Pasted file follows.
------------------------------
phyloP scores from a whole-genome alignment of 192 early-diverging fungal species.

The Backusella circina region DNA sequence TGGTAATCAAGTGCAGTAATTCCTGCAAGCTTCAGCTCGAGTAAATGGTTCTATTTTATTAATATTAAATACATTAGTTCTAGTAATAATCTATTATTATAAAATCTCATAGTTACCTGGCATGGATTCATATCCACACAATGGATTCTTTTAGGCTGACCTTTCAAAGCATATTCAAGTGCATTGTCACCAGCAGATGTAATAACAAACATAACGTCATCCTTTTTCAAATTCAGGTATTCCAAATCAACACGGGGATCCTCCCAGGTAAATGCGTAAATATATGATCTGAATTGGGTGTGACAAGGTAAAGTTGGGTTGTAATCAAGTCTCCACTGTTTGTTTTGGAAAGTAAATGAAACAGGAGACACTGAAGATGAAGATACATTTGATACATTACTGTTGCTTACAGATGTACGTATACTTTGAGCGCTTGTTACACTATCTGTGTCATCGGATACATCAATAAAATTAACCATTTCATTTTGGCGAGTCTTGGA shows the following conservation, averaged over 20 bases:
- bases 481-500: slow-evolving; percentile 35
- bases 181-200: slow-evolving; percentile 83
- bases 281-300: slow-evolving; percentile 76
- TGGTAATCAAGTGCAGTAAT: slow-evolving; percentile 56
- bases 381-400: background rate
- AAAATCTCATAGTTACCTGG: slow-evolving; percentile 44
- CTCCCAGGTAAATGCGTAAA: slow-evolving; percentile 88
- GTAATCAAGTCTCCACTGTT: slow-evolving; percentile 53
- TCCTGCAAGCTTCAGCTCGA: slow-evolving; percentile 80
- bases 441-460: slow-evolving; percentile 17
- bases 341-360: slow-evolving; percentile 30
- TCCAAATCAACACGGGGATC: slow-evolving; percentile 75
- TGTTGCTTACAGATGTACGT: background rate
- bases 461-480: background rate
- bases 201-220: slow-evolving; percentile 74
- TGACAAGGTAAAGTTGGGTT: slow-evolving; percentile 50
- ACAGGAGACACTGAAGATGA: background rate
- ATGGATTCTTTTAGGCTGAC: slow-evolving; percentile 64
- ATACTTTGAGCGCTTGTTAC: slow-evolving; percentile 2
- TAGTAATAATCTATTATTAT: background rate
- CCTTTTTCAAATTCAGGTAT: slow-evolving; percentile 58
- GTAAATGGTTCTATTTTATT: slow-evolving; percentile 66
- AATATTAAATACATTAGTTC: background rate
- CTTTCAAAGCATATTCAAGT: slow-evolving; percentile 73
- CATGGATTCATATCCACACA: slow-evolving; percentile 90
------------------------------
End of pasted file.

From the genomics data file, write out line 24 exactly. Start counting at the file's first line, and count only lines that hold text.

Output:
- GTAAATGGTTCTATTTTATT: slow-evolving; percentile 66